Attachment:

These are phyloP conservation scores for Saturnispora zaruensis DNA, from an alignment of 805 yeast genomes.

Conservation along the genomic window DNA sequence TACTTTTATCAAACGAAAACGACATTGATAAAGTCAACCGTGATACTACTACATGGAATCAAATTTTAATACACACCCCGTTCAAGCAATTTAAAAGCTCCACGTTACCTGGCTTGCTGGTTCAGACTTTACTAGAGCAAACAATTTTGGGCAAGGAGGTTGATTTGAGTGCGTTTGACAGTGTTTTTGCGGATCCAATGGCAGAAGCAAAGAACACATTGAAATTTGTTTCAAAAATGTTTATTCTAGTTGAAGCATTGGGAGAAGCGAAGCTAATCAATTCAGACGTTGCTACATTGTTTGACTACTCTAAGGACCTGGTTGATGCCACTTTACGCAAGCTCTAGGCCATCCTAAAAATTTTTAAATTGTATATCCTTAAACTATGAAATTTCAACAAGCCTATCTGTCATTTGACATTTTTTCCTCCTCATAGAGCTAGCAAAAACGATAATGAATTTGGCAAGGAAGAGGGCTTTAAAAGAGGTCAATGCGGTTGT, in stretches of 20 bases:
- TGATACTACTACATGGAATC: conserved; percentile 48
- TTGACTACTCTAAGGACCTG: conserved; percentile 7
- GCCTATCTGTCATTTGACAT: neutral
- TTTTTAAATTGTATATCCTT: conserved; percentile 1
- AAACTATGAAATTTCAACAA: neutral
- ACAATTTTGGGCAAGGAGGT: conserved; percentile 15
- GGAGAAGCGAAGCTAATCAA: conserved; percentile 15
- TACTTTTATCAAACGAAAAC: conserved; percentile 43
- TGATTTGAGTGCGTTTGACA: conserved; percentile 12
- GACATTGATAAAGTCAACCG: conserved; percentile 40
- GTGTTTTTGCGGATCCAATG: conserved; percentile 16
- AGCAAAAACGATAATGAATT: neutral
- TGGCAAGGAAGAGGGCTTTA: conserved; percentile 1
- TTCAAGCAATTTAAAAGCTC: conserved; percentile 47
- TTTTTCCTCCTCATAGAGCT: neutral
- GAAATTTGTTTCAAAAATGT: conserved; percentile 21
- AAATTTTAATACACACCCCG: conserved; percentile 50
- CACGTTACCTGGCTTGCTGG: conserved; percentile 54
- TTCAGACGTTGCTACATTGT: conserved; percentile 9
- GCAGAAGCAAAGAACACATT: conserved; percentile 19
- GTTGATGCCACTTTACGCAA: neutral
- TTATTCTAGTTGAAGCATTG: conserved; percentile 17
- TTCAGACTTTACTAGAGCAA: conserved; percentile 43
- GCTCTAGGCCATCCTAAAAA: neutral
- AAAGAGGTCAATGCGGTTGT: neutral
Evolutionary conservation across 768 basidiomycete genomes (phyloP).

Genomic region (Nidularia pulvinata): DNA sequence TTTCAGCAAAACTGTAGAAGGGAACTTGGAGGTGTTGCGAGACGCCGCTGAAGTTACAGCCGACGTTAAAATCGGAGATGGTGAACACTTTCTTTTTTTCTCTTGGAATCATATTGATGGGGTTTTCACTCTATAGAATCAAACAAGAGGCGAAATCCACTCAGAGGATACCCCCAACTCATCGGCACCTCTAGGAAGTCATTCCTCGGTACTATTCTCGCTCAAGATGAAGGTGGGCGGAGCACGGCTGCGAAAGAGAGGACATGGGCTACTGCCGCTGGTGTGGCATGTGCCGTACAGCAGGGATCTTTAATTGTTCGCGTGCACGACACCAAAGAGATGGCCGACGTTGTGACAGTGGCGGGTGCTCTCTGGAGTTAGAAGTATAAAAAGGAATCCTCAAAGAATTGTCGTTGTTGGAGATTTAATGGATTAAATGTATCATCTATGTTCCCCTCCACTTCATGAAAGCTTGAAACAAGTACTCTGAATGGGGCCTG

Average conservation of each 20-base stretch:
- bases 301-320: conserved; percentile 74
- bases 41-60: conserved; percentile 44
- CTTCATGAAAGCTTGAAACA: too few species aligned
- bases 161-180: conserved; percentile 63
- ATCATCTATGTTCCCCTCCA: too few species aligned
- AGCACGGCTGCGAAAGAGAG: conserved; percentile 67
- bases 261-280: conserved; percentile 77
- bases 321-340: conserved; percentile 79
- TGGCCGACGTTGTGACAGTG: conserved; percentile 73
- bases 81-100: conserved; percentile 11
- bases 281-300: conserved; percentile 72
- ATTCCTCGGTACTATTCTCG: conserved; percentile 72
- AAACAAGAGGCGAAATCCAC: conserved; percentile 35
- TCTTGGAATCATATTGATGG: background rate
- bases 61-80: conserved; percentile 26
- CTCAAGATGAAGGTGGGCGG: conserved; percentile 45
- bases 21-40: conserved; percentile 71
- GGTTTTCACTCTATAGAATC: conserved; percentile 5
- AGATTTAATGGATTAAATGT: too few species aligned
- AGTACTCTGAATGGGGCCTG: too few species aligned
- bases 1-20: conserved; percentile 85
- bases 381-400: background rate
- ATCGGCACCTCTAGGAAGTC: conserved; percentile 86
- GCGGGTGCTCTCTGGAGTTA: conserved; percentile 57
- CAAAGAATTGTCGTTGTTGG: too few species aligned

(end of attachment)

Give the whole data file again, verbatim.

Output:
These are phyloP conservation scores for Saturnispora zaruensis DNA, from an alignment of 805 yeast genomes.

Conservation along the genomic window DNA sequence TACTTTTATCAAACGAAAACGACATTGATAAAGTCAACCGTGATACTACTACATGGAATCAAATTTTAATACACACCCCGTTCAAGCAATTTAAAAGCTCCACGTTACCTGGCTTGCTGGTTCAGACTTTACTAGAGCAAACAATTTTGGGCAAGGAGGTTGATTTGAGTGCGTTTGACAGTGTTTTTGCGGATCCAATGGCAGAAGCAAAGAACACATTGAAATTTGTTTCAAAAATGTTTATTCTAGTTGAAGCATTGGGAGAAGCGAAGCTAATCAATTCAGACGTTGCTACATTGTTTGACTACTCTAAGGACCTGGTTGATGCCACTTTACGCAAGCTCTAGGCCATCCTAAAAATTTTTAAATTGTATATCCTTAAACTATGAAATTTCAACAAGCCTATCTGTCATTTGACATTTTTTCCTCCTCATAGAGCTAGCAAAAACGATAATGAATTTGGCAAGGAAGAGGGCTTTAAAAGAGGTCAATGCGGTTGT, in stretches of 20 bases:
- TGATACTACTACATGGAATC: conserved; percentile 48
- TTGACTACTCTAAGGACCTG: conserved; percentile 7
- GCCTATCTGTCATTTGACAT: neutral
- TTTTTAAATTGTATATCCTT: conserved; percentile 1
- AAACTATGAAATTTCAACAA: neutral
- ACAATTTTGGGCAAGGAGGT: conserved; percentile 15
- GGAGAAGCGAAGCTAATCAA: conserved; percentile 15
- TACTTTTATCAAACGAAAAC: conserved; percentile 43
- TGATTTGAGTGCGTTTGACA: conserved; percentile 12
- GACATTGATAAAGTCAACCG: conserved; percentile 40
- GTGTTTTTGCGGATCCAATG: conserved; percentile 16
- AGCAAAAACGATAATGAATT: neutral
- TGGCAAGGAAGAGGGCTTTA: conserved; percentile 1
- TTCAAGCAATTTAAAAGCTC: conserved; percentile 47
- TTTTTCCTCCTCATAGAGCT: neutral
- GAAATTTGTTTCAAAAATGT: conserved; percentile 21
- AAATTTTAATACACACCCCG: conserved; percentile 50
- CACGTTACCTGGCTTGCTGG: conserved; percentile 54
- TTCAGACGTTGCTACATTGT: conserved; percentile 9
- GCAGAAGCAAAGAACACATT: conserved; percentile 19
- GTTGATGCCACTTTACGCAA: neutral
- TTATTCTAGTTGAAGCATTG: conserved; percentile 17
- TTCAGACTTTACTAGAGCAA: conserved; percentile 43
- GCTCTAGGCCATCCTAAAAA: neutral
- AAAGAGGTCAATGCGGTTGT: neutral
Evolutionary conservation across 768 basidiomycete genomes (phyloP).

Genomic region (Nidularia pulvinata): DNA sequence TTTCAGCAAAACTGTAGAAGGGAACTTGGAGGTGTTGCGAGACGCCGCTGAAGTTACAGCCGACGTTAAAATCGGAGATGGTGAACACTTTCTTTTTTTCTCTTGGAATCATATTGATGGGGTTTTCACTCTATAGAATCAAACAAGAGGCGAAATCCACTCAGAGGATACCCCCAACTCATCGGCACCTCTAGGAAGTCATTCCTCGGTACTATTCTCGCTCAAGATGAAGGTGGGCGGAGCACGGCTGCGAAAGAGAGGACATGGGCTACTGCCGCTGGTGTGGCATGTGCCGTACAGCAGGGATCTTTAATTGTTCGCGTGCACGACACCAAAGAGATGGCCGACGTTGTGACAGTGGCGGGTGCTCTCTGGAGTTAGAAGTATAAAAAGGAATCCTCAAAGAATTGTCGTTGTTGGAGATTTAATGGATTAAATGTATCATCTATGTTCCCCTCCACTTCATGAAAGCTTGAAACAAGTACTCTGAATGGGGCCTG

Average conservation of each 20-base stretch:
- bases 301-320: conserved; percentile 74
- bases 41-60: conserved; percentile 44
- CTTCATGAAAGCTTGAAACA: too few species aligned
- bases 161-180: conserved; percentile 63
- ATCATCTATGTTCCCCTCCA: too few species aligned
- AGCACGGCTGCGAAAGAGAG: conserved; percentile 67
- bases 261-280: conserved; percentile 77
- bases 321-340: conserved; percentile 79
- TGGCCGACGTTGTGACAGTG: conserved; percentile 73
- bases 81-100: conserved; percentile 11
- bases 281-300: conserved; percentile 72
- ATTCCTCGGTACTATTCTCG: conserved; percentile 72
- AAACAAGAGGCGAAATCCAC: conserved; percentile 35
- TCTTGGAATCATATTGATGG: background rate
- bases 61-80: conserved; percentile 26
- CTCAAGATGAAGGTGGGCGG: conserved; percentile 45
- bases 21-40: conserved; percentile 71
- GGTTTTCACTCTATAGAATC: conserved; percentile 5
- AGATTTAATGGATTAAATGT: too few species aligned
- AGTACTCTGAATGGGGCCTG: too few species aligned
- bases 1-20: conserved; percentile 85
- bases 381-400: background rate
- ATCGGCACCTCTAGGAAGTC: conserved; percentile 86
- GCGGGTGCTCTCTGGAGTTA: conserved; percentile 57
- CAAAGAATTGTCGTTGTTGG: too few species aligned